It was raining that first time he came into the Valhalla; his hair was plastered round his head like a cap and his boots were caked with red mud from the country roads. Middy trailed behind as he swaggered like a cowboy up to the fountain, where I was wiping some glasses.
“I hear you folks got a bottle fulla money you fixin’ to give ’way,” he said, looking me square in the eye. “Seein’ as you-all are givin’ it away, we’d be obliged iffen you’d give it to us. Name’s Appleseed, and this here’s my sister, Middy.”
Middy was a sad, sad-looking kid. She was a good bit taller and older-looking than her brother: a regular bean pole. She had tow-colored hair that was chopped short, and a pale pitiful little face. She wore a faded cotton dress that came way up above her bony knees. There was something wrong with her teeth, and she tried to conceal this by keeping her lips primly pursed like an old lady.
“Sorry,” I said, “but you’ll have to talk with Mr. Marshall.”
So sure enough he did. I could hear my uncle explaining what he would have to do to win the jug. Appleseed listened attentively, nodding now and then. Presently he came back and stood in front of the jug and, touching it lightly with his hand, said, “Ain’t it a pretty thing, Middy?”
Middy said, “Is they gonna give it to us?”
“Naw. What you gotta do, you gotta guess how much money’s inside there. And you gotta buy two bits’ worth so’s even to get a chance.”
“Huh, we ain’t got no two bits. Where you ’spec we gonna get us two bits?”
Appleseed frowned and rubbed his chin. “That’ll be the easy part, just leave it to me. The only worrisome thing is: I can’t just take a chance and guess … I gotta
Well, a few days later they showed up again. Appleseed perched on a stool at the fountain and boldly asked for two glasses of water, one for him and one for Middy. It was on this occasion that he gave out the information about his family: “… then there’s Papa Daddy, that’s my mama’s papa, who’s a Cajun, an’ on accounta that he don’t speak English good. My brother, the one what plays the fiddle, he’s been in jail three times.… It’s on accounta him we had to pick up and leave Louisiana. He cut a fella bad in a razor fight over a woman ten years older’n him. She had yellow hair.”
Middy, lingering in the background, said nervously, “You oughtn’t to be tellin’ our personal private fam’ly business thataway, Appleseed.”
“Hush now, Middy,” he said, and she hushed. “She’s a good little gal,” he added, turning to pat her head, “but you can’t let her get away with much. You go look at the picture books, honey, and stop frettin’ with your teeth. Appleseed here’s got some figurin’ to do.”
This figuring meant staring hard at the jug, as if his eyes were trying to eat it up. With his chin cupped in his hand, he studied it for a long period, not batting his eyelids once. “A lady in Louisiana told me I could see things other folks couldn’t see ’cause I was born with a caul on my head.”
“It’s a cinch you aren’t going to see how much there is,” I told him. “Why don’t you just let a number pop into your head, and maybe that’ll be the right one.”
“Uh, uh,” he said, “too darn risky. Me, I can’t take no sucha chance. Now, the way I got it figured, there ain’t but one sure-fire thing and that’s to count every nickel and dime.”
“Count what?” asked Hamurabi, who had just moseyed inside and was settling himself at the fountain.
“This kid says he’s going to count how much is in the jug,” I explained.
Hamurabi looked at Appleseed with interest. “How do you plan to do that, son?”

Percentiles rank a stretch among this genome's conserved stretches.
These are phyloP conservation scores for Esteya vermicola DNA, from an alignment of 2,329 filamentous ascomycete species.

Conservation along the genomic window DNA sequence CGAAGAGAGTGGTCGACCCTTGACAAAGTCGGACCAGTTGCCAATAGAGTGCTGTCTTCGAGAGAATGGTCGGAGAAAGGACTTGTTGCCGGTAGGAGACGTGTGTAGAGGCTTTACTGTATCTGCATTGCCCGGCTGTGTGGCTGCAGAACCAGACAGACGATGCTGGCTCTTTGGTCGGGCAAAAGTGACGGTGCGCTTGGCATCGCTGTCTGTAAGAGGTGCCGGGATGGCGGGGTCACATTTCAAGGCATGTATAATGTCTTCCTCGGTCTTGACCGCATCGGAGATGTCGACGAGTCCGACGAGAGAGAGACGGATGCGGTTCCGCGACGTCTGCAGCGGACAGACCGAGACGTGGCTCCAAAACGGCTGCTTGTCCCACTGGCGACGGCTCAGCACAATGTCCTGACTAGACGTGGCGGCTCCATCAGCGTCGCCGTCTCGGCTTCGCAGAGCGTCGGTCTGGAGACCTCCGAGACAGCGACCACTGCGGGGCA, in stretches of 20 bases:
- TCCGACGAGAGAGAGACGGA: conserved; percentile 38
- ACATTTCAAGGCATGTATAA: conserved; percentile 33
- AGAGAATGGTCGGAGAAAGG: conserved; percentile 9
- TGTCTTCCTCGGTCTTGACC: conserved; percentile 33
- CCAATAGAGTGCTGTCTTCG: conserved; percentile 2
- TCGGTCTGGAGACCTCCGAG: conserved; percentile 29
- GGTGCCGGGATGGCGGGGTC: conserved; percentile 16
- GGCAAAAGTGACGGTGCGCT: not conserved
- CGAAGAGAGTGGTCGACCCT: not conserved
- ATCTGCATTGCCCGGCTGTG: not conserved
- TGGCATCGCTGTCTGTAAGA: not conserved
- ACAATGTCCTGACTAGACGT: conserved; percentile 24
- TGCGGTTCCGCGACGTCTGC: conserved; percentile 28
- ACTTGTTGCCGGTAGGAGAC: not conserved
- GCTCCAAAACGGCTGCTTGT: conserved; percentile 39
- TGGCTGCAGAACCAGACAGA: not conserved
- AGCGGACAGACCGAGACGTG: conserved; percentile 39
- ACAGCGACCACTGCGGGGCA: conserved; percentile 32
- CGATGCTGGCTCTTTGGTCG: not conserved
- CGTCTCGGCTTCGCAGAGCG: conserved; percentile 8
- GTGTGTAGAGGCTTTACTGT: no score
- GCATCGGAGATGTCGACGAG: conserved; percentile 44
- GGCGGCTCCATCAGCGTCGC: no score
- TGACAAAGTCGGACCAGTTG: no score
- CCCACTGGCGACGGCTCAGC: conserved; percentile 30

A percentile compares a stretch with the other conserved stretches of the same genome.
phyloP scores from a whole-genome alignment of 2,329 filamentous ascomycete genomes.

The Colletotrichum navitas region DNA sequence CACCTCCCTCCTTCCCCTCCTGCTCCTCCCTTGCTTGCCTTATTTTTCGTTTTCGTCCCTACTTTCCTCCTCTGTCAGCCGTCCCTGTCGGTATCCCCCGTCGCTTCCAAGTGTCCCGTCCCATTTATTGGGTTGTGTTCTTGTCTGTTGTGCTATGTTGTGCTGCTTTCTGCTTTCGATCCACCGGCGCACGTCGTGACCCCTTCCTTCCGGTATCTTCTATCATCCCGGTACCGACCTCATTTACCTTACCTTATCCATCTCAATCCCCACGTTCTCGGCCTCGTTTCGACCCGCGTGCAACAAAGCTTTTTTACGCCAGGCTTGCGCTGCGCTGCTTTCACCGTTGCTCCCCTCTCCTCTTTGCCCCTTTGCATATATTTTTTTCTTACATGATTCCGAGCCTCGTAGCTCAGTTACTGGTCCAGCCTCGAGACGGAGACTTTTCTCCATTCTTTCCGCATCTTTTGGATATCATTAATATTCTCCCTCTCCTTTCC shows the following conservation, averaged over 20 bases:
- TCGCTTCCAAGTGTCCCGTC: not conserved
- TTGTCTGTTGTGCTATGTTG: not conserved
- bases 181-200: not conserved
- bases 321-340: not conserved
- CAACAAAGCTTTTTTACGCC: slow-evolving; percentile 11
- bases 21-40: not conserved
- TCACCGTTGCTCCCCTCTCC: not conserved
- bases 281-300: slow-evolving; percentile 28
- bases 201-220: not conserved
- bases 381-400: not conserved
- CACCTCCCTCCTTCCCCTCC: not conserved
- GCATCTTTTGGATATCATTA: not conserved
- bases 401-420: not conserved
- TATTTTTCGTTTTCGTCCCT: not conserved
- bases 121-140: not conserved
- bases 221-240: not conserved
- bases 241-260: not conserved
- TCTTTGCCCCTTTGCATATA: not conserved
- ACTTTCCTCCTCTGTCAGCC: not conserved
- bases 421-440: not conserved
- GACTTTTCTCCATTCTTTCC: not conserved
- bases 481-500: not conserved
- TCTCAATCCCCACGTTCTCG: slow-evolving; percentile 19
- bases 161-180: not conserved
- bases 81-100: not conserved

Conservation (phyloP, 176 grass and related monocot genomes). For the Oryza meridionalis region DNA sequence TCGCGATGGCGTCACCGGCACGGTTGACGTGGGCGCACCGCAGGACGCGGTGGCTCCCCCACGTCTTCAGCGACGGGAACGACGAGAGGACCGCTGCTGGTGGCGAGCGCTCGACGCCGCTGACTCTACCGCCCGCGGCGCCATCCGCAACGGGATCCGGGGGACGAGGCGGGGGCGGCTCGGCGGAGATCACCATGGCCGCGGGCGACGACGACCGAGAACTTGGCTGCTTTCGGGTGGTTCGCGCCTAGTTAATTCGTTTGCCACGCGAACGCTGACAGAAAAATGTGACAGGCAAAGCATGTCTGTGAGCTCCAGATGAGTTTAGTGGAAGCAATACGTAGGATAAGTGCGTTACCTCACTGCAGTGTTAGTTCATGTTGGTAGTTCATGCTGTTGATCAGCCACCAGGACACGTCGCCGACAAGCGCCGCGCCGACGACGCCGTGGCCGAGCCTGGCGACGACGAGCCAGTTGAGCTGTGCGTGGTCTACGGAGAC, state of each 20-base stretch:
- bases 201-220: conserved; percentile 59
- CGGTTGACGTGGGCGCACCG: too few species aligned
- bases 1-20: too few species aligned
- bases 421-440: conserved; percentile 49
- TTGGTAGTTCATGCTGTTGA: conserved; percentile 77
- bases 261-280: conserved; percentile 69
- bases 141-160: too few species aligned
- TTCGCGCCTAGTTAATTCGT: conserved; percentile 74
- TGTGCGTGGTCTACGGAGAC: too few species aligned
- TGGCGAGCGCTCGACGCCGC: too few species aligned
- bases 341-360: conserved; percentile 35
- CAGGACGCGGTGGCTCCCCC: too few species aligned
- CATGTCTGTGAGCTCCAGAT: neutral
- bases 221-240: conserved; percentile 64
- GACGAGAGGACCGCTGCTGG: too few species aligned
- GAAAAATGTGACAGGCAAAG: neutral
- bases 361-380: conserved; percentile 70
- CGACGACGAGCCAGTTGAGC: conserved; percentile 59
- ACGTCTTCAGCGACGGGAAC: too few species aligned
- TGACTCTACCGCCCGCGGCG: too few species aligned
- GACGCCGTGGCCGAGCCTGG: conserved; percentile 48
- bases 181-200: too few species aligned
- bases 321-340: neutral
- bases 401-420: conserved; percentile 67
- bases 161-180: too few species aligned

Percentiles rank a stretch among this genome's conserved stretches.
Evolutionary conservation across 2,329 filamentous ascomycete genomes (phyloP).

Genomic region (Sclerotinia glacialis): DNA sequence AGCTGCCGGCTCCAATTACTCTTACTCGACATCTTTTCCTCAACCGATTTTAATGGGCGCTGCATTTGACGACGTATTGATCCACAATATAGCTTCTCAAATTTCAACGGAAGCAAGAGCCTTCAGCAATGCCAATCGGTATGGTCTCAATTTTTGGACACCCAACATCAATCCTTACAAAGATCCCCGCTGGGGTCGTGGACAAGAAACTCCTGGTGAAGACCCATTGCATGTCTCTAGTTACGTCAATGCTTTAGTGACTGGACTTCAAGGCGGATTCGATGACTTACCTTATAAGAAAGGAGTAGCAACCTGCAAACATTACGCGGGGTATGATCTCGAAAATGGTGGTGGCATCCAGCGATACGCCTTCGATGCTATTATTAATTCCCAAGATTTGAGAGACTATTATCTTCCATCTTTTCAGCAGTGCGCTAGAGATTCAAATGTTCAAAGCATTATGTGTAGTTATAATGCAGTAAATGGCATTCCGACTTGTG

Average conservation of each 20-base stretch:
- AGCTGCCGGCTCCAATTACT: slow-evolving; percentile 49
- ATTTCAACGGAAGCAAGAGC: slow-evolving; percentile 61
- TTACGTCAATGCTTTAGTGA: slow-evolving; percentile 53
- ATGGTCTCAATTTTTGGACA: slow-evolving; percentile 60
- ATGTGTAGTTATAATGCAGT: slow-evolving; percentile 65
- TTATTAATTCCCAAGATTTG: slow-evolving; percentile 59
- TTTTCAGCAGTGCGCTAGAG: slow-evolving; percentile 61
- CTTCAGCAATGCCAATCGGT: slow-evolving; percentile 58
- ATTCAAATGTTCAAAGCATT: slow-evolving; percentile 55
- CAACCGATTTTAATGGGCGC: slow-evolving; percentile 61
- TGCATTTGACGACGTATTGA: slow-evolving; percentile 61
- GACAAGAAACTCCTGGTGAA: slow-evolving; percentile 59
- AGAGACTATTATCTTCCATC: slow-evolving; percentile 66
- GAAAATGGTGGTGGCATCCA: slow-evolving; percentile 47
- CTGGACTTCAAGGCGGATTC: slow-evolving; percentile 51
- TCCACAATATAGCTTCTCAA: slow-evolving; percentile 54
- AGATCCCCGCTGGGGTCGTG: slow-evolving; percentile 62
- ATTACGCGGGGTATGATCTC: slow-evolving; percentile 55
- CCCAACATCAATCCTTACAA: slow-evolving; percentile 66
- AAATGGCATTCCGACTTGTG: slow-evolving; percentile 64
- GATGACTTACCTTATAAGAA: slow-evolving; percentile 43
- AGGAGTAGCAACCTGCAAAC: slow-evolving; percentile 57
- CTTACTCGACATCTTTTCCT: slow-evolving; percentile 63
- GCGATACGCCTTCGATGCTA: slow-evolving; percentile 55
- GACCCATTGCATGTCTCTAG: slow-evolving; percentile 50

“Oh, by countin’,” said Appleseed matter-of-factly.
Hamurabi laughed. “You better have X-ray eyes, son, that’s all I can say.”
“Oh, no. All you gotta do is be born with a caul on your head. A lady in Louisiana told me so. She was a witch; she loved me and when my ma wouldn’t give me to her she put a hex on her and now my ma don’t weigh but seventy-four pounds.”
“Ve-ry in-ter-esting,” was Hamurabi’s comment as he gave Appleseed a queer glance.
Middy sauntered up, clutching a copy of
. She pointed out a certain photo to Appleseed and said: “Ain’t she the nicest-lookin’ lady? Now you see, Appleseed, you see how pretty her teeth are? Not a one outa joint.”
“Well, don’t you fret none,” he said.
After they left, Hamurabi ordered a bottle of orange Nehi and drank it slowly, while smoking a cigarette. “Do you think maybe that kid’s okay upstairs?” he asked presently in a puzzled voice.
Small towns are best for spending Christmas, I think. They catch the mood quicker and change and come alive under its spell. By the first week in December house doors were decorated with wreaths, and store windows were flashy with red paper bells and snowflakes of glittering isinglass. The kids hiked out into the woods and came back dragging spicy evergreen trees. Already the women were busy baking fruit cakes, unsealing jars of mincemeat and opening bottles of blackberry and scuppernong wine. In the courthouse square a huge tree was trimmed with silver tinsel and colored electric bulbs that
were lighted up at sunset. Late of an afternoon you could hear the choir in the Presbyterian church practicing carols for their annual pageant. All over town the japonicas were in full bloom.
The only person who appeared not the least touched by this heartwarming atmosphere was Appleseed. He went about his declared business of counting the jug-money with great, persistent care. Every day now he came to the Valhalla and concentrated on the jug, scowling and mumbling to himself. At first we were all fascinated, but after a while, it got tiresome and nobody paid him any mind whatsoever. He never bought anything, apparently having never been able to raise the two bits. Sometimes he’d talk to Hamurabi, who had taken a tender interest in him and occasionally stood treat to a jawbreaker or a penny’s worth of licorice.
“Do you still think he’s nuts?” I asked.
“I’m not so sure,” said Hamurabi. “But I’ll let you know. He doesn’t eat enough. I’m going to take him over to the Rainbow Café and buy him a plate of barbecue.”
“He’d appreciate it more if you’d give him a quarter.”
“No. A dish of barbecue is what he needs. Besides, it would be better if he never was to make a guess. A high-strung kid like that, so unusual, I wouldn’t want to be the one responsible if he lost. Say, it would be pitiful.”
I’ll admit that at the time, Appleseed struck me as being just funny. Mr. Marshall felt sorry for him, and the kids tried to tease him, but had to give it up when he refused to respond. There you could see him plain as day sitting at the fountain with his forehead puckered and his eyes fixed forever on that jug. Yet he was so withdrawn you sometimes had this awful creepy feeling that, well, maybe he didn’t exist. And when you were pretty much convinced of this he’d wake up and say something like, “You know, I hope a 1913 buffalo nickel’s in there. A fella was tellin’ me he saw where a 1913 buffalo nickel’s worth fifty dollars.” Or, “Middy’s gonna be a big lady in the picture shows. They make lotsa money, the ladies in the picture
shows do, and then we ain’t gonna never eat another collard green as long as we live. Only Middy says she can’t be in the picture shows ’less her teeth look good.”